Solving Server Problems with the Waiting Users and Average Wait Time Metrics - Web Performance

Solving Server Problems with the Waiting Users and Average Wait Time Metrics

Load Tester added two important new metrics in the 3.6 release: Waiting Users and Average Wait Time. In this tutorial we’ll describe how they’re used, and as we take a look at an example load test report we’ll use them to help us diagnose a tricky server problem.

A Test Report with a Problem

Before we describe the new metrics, lets take a look at some very interesting load test results.

In the charts below you can see a test that ran for somewhere around twelve minutes, ramping from zero to a hundred users, twenty users at a time.

First we’ll inspect the page-duration section, where we see the average, minimum and maximum page durations for all the pages. As the users ramped up, 20, 40, 60, all the way up to 100, the average page durations stayed relatively constant, well under half a second. It was very good performance, overall.


Based solely on this chart, it looks as if the system is performing very well.

Looking Closer

Let’s take a look at another chart, page completion rate, or pages per second. It’s obvious that the pages per second ramped nicely with the load until about the eight-minute mark. At that point page completion dropped off pretty dramatically. By the ten-minute mark there were essentially zero pages per second being serviced, even though a hundred users were being simulated.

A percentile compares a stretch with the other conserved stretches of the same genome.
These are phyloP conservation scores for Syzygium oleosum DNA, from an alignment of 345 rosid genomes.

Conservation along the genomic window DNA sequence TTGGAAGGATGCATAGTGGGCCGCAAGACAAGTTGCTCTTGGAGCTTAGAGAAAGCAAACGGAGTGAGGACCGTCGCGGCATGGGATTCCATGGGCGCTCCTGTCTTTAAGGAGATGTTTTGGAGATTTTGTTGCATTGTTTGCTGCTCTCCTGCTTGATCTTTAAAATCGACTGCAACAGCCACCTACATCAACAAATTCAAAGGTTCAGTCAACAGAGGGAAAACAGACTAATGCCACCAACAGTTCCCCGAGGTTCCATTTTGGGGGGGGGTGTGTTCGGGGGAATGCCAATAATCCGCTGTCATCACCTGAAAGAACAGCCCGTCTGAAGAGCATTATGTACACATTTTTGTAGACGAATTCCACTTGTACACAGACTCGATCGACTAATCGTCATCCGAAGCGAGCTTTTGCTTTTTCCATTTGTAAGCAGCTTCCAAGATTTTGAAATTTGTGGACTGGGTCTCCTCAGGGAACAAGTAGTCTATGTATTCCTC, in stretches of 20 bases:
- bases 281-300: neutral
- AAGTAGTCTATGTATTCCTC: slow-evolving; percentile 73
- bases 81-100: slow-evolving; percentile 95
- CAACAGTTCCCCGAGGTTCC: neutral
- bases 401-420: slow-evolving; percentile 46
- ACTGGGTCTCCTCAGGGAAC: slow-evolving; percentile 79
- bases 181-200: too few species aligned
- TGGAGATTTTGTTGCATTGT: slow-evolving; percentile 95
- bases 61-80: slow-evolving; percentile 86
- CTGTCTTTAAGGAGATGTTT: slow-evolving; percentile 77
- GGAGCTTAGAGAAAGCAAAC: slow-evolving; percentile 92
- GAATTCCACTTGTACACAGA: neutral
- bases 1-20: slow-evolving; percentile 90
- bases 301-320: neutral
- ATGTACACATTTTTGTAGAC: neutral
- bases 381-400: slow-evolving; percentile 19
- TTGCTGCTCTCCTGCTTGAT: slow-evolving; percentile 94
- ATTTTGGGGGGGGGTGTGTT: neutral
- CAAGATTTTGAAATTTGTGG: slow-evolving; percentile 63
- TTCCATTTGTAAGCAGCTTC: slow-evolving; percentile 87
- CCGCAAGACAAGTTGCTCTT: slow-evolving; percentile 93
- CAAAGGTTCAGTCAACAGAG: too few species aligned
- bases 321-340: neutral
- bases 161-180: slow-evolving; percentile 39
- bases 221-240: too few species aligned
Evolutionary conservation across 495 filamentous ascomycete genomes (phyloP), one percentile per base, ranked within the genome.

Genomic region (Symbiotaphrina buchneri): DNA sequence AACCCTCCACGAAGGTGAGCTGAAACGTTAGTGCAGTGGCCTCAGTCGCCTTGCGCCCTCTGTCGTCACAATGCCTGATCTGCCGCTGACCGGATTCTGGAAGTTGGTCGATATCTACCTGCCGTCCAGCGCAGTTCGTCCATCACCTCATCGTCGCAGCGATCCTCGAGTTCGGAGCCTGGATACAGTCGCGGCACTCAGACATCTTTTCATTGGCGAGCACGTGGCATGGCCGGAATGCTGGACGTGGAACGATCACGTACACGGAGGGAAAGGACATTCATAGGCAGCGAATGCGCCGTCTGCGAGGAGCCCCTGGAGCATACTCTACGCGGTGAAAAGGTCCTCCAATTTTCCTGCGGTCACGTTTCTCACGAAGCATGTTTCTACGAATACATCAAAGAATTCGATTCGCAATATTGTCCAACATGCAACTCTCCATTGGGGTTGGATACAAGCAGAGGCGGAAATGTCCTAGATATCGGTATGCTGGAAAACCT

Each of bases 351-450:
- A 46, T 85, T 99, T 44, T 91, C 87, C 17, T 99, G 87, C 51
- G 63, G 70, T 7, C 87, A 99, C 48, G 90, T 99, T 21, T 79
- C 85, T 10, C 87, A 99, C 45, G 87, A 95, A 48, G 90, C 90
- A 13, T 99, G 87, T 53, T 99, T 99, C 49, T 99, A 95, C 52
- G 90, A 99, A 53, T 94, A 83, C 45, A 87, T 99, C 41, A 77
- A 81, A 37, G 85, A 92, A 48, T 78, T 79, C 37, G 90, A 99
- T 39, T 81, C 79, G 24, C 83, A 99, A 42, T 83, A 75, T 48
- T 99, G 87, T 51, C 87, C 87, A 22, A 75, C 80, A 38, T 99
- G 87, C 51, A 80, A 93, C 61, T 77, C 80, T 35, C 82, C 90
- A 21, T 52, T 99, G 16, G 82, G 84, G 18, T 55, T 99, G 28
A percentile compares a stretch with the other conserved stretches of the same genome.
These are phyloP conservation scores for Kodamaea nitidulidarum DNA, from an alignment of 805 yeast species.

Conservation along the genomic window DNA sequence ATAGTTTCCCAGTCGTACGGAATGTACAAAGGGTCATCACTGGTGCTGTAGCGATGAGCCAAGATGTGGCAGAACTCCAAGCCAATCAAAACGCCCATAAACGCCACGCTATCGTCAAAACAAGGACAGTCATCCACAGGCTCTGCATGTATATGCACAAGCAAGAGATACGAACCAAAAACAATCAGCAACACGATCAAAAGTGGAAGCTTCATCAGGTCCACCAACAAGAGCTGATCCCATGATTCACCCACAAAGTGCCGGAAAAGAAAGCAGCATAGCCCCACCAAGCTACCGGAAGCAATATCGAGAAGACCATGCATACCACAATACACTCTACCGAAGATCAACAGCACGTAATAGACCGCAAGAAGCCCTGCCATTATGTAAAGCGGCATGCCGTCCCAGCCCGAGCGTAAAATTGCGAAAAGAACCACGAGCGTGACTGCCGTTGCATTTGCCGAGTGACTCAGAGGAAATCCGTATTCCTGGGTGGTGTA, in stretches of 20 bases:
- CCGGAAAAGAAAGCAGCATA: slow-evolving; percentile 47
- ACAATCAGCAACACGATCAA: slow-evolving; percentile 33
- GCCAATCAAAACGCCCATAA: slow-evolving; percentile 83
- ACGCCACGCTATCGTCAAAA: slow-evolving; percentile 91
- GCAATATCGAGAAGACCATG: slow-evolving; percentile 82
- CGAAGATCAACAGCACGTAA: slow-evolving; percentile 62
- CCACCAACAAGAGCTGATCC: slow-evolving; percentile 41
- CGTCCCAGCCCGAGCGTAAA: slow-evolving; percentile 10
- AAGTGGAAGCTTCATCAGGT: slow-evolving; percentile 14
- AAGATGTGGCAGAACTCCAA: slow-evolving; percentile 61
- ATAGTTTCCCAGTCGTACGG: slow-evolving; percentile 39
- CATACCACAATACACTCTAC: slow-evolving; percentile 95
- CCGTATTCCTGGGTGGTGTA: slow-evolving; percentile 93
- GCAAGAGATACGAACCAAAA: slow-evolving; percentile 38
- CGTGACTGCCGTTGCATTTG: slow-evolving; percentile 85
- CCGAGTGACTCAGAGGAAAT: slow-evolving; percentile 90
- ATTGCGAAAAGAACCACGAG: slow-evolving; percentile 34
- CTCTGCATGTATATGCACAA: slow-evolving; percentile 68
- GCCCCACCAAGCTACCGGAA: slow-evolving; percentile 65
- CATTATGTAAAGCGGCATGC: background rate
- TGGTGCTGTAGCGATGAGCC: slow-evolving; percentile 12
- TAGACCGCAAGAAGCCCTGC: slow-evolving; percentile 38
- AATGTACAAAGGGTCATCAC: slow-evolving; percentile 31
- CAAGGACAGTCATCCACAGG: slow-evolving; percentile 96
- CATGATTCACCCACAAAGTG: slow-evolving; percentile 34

The failures metric has recorded no failed pages.

Checking CPU Usage on the Server

One of the next things to check when we see this sort of problem is the performance of the server. We had our server-monitoring agent installed on the server for this test. We’ll look at the summary for this particular server.

On the chart, on the blue plot, we can see that the CPU scaled nicely with load. It was running about 15 to 20 percent at 80 users and then it started to drop off (as did bandwidth and disk I/O).

Combining these various data points we’ve looked at so far, we know that the duration of completed pages have remained low, but throughput has dropped dramatically and the web server appears to be idle. On the surface this appears to be illogical. A novice tester might even conclude that the testing software has failed.

Inspecting the Waiting Users and the Average Wait Time

This scenario illustrates exactly why we deveolped the Waiting Users and Average Wait Time metrics. Let’s see how they work. We’re going to return to the test summary section of the report and examine the waiting users chart.

What Does Waiting Users Measure?

The waiting users metric, shown below in the light blue line, counts the number of users that are working on a page or transaction (the dark blue is the total number of users). More precisely, it is the number of users that are waiting for something from the server at the end of the sample. We expect to see some number of users waiting, at any point during a test. The percentage of the total users that are waiting will naturally vary based on the duration of the pages, the amount of think time between pages, the overall density of the test, and a number of other factors. In general, we expect it to be only a small percentage of the overall users, and we expect it to rise linearly as load increases.

What we see here, though, is that slightly before the eight-minute mark the number of waiting users started to rise very quickly. Within less than two minutes, one hundred percent of the users were waiting on something from the server.